There was a long-standing dispute in Ada between two gates, the Da Gate and the Ablaokorm Gate as to which of the said two gates is entitled to nominate and install the Mankralo of Ada in the Greater Accra Region.

Over the years attempts at resolving the dispute by various committees proved futile. Finally, on the recommendation of the Ada Traditional Council, the parties submitted to a customary arbitration in respect of the dispute, paid requisite fees, participated fully and on the 29th of March, 2012, an arbitral award was delivered and same was registered at the High Court, Tema. The award was to the effect that, the Mankralo position should be ascended to by the Da gate and the Ablaokorm gate in rotation commencing with the Da gate.  The Award indicated therefore that the Da Gate which had, the applicant herein, as its Mankralo candidate was to install the next Mankralo of Ada as opposed to the Ablaokorm Gate which had the 6th interested party as its Mankralo.

 The 6th interested party herein, together with some elders of the Ablaokorm gate, filed a petition at the Ada Traditional Council praying to set aside the Customary Award. The applicant herein filed an application seeking to set aside the said petition but same was dismissed by the Judicial Committee of the Ada Traditional Council. The applicant herein and two others brought Judicial Review proceedings at the High Court, Tema, to quash the ruling dismissing the application and to prohibit the Judicial Committee of the Ada Traditional Council from hearing the petition.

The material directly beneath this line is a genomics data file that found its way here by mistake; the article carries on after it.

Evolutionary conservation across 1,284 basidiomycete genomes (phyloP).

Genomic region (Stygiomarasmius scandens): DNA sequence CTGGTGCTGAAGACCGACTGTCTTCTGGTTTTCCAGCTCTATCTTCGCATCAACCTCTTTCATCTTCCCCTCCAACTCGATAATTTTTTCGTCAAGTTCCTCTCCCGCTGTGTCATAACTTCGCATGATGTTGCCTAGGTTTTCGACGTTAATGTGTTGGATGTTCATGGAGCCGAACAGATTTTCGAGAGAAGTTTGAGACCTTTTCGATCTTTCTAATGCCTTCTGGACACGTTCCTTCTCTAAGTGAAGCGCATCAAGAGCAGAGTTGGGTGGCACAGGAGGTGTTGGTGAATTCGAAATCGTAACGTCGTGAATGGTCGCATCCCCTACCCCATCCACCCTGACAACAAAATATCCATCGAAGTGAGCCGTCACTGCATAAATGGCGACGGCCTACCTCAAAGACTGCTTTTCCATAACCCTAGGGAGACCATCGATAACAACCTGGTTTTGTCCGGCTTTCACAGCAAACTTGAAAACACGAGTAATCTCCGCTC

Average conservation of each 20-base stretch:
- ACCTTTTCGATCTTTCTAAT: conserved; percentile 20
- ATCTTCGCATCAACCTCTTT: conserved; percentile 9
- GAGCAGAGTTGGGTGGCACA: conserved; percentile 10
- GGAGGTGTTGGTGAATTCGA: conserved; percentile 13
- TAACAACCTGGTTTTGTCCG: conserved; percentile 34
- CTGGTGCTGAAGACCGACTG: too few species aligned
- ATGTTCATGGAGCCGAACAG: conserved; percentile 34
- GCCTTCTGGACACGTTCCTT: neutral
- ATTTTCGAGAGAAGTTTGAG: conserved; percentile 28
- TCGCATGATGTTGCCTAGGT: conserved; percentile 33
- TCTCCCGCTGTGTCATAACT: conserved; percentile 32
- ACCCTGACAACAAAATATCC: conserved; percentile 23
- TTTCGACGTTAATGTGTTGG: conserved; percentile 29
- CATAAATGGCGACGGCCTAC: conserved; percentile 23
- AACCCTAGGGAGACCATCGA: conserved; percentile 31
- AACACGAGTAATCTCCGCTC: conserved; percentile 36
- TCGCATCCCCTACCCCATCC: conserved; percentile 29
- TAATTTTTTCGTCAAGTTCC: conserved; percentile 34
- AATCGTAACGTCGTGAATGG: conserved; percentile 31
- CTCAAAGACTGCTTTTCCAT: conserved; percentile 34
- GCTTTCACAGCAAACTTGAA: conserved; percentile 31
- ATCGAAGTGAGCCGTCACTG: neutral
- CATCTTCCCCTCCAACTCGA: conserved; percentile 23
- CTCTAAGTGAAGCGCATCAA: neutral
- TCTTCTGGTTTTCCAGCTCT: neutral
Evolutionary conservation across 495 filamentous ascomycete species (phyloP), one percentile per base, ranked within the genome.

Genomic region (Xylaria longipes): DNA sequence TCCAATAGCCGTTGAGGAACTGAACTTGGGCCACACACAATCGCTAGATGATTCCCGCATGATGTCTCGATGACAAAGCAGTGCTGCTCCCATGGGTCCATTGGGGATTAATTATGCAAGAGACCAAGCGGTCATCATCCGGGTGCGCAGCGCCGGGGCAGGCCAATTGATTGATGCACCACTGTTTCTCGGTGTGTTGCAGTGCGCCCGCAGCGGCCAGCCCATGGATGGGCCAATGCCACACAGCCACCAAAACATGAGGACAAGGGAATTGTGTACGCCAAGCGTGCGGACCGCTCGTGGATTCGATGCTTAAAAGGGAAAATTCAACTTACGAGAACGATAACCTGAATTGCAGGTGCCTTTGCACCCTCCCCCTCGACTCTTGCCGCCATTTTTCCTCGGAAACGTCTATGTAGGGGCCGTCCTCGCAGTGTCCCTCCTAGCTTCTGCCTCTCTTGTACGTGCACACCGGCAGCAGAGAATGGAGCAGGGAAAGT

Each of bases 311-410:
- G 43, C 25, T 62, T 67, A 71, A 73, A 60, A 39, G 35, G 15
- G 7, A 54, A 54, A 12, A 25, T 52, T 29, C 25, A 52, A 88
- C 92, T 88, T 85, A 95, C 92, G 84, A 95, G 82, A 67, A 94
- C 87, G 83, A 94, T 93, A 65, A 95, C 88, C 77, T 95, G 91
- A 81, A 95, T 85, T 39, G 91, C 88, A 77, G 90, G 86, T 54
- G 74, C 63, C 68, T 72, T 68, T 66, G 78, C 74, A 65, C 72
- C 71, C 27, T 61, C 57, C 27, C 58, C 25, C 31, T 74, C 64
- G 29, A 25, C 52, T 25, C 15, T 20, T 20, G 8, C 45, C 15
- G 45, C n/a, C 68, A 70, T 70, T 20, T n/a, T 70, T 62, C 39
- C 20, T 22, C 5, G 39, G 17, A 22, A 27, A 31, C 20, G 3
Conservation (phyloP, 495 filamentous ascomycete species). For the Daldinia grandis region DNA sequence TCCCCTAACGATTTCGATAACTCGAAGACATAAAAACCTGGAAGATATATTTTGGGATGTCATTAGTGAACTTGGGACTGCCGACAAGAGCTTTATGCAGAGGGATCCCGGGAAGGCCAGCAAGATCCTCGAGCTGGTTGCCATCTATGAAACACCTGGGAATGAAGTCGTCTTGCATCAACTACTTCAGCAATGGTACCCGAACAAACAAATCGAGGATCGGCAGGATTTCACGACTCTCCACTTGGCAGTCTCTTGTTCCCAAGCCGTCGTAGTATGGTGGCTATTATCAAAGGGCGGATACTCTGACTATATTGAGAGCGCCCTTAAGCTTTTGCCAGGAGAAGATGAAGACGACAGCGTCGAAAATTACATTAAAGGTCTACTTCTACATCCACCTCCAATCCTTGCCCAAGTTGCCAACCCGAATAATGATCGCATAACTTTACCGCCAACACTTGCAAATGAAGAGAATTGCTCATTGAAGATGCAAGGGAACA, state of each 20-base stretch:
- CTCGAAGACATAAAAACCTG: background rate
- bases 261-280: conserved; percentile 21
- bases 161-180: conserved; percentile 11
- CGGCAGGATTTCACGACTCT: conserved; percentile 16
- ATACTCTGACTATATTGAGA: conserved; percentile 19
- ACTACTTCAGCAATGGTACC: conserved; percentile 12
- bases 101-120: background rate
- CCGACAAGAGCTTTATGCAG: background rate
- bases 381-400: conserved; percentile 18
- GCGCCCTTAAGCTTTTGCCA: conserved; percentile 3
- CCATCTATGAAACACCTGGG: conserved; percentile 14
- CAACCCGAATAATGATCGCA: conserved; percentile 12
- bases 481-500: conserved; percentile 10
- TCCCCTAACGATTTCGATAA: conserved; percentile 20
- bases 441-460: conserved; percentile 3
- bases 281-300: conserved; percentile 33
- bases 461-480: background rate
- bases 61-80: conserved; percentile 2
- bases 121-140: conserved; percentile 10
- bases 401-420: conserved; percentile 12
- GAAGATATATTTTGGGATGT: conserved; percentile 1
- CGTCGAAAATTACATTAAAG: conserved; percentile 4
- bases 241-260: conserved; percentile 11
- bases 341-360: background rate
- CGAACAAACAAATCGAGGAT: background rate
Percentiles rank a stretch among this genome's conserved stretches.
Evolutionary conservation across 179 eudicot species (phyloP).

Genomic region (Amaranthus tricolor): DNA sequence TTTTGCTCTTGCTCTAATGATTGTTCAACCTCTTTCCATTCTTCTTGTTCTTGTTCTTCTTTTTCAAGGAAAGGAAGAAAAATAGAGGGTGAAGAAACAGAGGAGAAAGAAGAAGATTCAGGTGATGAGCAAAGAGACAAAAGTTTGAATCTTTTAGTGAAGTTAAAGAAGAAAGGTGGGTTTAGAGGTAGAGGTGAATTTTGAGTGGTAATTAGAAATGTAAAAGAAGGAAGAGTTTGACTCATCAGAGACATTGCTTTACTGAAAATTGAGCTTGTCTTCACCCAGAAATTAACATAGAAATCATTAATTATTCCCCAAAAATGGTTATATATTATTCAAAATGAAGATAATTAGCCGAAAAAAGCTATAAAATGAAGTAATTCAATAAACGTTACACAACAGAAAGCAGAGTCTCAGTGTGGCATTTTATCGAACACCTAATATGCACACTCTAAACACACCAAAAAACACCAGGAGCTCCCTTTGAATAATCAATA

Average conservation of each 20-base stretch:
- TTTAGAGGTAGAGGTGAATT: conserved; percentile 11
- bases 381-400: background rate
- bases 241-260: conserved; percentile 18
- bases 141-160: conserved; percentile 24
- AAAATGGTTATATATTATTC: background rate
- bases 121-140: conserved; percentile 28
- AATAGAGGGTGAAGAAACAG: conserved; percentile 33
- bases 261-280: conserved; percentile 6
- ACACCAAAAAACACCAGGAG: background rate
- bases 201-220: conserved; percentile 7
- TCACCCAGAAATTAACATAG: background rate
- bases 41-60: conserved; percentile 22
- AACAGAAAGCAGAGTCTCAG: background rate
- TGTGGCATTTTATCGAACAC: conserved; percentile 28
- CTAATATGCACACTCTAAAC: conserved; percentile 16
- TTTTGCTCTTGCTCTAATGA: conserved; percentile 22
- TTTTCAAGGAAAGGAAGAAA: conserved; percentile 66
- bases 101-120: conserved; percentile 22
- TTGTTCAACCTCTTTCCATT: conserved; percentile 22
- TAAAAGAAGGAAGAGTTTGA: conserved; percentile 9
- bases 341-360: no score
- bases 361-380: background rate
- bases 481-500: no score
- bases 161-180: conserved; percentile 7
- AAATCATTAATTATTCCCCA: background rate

The High Court, Tema, granted the application for judicial review and quashed the ruling of the Judicial Committee, and prohibited the Judicial Committee from hearing the petition brought before it. This was on 4th June 2013. In the said ruling ruling, the High Court determined that,

a. There had been a valid customary arbitration submitted to by the parties resulting in an award delivered on the 29th March, 2012.

            b. The Customary Arbitral Award had determined the Ada Mankralo      issue in favour of the applicant’s gate and same was valid and subsisting.

        c. That, the Arbitral Award operates as a final, binding and conclusive decision from which no party had the right to rescind.